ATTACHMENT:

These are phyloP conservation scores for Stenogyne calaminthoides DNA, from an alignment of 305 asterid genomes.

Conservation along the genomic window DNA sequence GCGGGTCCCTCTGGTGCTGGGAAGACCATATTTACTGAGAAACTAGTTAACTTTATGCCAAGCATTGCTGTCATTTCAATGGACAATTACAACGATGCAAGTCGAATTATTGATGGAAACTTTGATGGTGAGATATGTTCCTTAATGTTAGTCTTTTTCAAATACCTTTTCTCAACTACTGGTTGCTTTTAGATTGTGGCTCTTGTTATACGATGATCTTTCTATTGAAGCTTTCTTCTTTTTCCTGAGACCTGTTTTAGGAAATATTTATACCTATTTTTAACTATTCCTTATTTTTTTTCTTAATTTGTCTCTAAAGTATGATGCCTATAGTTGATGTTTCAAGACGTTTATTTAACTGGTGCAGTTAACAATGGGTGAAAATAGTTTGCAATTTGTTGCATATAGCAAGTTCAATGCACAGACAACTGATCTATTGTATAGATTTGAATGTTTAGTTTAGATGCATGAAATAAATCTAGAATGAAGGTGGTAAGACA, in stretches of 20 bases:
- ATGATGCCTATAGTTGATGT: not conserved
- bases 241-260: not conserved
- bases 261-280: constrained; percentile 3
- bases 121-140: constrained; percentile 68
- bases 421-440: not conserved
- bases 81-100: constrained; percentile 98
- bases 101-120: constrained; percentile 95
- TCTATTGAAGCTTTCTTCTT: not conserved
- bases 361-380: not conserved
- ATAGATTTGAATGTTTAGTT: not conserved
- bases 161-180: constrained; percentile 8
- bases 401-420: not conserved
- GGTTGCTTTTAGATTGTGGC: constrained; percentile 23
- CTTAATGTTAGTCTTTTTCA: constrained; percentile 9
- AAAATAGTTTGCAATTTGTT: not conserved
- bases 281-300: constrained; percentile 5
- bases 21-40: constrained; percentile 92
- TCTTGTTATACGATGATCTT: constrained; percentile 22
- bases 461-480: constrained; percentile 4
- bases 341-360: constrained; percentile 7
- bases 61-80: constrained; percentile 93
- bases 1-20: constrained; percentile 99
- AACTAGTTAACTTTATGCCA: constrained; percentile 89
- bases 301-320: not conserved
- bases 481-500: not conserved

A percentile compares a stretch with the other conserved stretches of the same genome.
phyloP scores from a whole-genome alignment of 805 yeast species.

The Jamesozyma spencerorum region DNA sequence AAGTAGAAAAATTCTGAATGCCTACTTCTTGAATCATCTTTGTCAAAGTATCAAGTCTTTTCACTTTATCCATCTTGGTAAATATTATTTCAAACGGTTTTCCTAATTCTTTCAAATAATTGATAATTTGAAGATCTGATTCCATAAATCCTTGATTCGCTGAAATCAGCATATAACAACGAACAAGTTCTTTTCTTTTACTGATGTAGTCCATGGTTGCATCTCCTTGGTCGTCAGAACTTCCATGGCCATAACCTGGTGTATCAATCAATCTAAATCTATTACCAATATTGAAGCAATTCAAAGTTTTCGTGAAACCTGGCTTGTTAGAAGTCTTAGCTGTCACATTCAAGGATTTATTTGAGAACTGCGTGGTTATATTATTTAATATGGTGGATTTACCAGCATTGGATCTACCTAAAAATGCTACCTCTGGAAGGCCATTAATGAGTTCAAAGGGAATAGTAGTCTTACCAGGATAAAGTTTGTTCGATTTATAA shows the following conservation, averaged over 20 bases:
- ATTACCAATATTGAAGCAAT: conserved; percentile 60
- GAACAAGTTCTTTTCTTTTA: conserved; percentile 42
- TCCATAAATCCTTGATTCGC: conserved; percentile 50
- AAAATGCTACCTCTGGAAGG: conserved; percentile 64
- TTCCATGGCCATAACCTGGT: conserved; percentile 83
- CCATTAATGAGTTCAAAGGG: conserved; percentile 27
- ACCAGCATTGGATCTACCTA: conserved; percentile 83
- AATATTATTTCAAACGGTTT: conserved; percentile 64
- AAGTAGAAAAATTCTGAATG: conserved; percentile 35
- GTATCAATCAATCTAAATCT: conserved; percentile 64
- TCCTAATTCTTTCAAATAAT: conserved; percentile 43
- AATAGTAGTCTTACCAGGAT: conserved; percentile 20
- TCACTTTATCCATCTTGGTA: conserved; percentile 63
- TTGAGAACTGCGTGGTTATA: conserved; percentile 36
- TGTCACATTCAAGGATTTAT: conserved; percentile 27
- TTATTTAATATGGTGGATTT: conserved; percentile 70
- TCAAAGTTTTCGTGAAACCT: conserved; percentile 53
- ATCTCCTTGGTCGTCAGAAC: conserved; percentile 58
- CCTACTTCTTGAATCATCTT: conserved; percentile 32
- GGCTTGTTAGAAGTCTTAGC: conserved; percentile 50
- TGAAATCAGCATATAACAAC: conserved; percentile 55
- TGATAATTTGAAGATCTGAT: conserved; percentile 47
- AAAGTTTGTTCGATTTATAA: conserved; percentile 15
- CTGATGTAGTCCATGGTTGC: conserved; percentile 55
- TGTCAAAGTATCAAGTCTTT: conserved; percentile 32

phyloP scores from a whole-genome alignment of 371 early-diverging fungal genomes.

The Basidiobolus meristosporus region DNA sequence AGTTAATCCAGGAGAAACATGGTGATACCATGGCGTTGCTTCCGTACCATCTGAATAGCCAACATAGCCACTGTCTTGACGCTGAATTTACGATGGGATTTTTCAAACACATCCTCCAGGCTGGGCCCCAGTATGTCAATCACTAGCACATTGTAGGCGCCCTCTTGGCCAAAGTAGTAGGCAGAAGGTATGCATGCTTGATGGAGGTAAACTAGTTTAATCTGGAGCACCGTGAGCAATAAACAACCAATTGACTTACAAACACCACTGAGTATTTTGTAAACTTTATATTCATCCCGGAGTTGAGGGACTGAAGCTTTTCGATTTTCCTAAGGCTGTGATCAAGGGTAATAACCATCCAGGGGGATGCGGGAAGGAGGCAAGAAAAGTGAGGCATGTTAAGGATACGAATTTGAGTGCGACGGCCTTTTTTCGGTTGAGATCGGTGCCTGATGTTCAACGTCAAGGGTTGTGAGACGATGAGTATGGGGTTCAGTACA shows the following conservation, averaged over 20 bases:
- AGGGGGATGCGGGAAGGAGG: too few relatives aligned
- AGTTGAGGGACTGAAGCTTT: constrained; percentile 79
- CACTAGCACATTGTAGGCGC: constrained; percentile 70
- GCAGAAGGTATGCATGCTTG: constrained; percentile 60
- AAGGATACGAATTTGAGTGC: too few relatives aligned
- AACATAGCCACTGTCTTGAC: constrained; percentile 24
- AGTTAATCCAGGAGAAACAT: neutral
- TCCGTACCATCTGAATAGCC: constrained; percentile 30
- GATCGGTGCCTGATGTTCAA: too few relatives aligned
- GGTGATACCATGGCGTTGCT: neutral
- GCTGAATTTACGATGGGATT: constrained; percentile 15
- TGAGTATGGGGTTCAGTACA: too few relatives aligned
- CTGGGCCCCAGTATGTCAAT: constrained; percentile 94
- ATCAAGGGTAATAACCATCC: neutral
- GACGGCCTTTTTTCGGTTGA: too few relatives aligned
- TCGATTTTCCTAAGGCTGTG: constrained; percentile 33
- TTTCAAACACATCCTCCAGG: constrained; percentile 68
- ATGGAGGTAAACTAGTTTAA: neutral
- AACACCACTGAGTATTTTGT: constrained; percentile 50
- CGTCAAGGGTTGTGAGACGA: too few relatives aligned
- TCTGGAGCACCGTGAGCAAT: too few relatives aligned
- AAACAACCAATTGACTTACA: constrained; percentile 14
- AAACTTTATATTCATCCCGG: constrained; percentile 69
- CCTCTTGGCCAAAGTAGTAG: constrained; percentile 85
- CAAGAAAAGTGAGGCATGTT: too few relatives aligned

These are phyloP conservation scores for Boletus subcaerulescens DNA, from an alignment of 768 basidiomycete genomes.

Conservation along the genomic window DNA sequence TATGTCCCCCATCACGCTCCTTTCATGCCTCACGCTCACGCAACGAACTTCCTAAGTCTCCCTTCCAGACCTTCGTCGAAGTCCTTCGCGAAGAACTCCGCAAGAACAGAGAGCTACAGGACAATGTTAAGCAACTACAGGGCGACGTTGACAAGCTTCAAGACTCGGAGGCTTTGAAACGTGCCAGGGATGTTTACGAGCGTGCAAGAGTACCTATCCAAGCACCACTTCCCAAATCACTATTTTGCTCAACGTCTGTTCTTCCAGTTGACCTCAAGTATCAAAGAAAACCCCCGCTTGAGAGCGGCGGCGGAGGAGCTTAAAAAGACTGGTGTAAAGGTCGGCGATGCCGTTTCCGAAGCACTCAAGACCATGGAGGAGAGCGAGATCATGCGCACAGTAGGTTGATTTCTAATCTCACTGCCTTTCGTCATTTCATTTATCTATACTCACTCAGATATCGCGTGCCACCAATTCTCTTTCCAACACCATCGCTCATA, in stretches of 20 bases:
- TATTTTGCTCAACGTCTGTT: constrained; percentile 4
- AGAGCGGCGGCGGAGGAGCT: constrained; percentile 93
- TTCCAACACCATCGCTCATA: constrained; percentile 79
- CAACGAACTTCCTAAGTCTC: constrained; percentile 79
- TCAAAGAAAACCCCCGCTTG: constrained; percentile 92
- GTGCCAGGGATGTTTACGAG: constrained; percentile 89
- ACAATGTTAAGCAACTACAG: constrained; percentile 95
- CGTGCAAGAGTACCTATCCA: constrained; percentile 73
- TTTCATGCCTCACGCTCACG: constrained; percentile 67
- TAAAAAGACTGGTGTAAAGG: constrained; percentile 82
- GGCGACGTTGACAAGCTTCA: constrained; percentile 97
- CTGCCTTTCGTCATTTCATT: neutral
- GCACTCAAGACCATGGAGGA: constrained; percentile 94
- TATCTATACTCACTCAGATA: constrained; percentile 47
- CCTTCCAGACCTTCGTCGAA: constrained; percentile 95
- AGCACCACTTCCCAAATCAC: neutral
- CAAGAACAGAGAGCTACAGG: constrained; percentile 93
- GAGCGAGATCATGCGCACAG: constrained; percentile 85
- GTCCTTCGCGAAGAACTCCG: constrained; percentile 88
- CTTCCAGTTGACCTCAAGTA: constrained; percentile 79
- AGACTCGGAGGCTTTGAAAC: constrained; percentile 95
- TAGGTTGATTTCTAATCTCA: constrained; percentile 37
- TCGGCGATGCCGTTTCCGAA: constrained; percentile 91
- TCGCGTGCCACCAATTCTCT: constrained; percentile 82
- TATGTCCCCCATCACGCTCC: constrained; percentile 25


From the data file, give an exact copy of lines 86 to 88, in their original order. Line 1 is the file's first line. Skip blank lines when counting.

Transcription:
- AGAGCGGCGGCGGAGGAGCT: constrained; percentile 93
- TTCCAACACCATCGCTCATA: constrained; percentile 79
- CAACGAACTTCCTAAGTCTC: constrained; percentile 79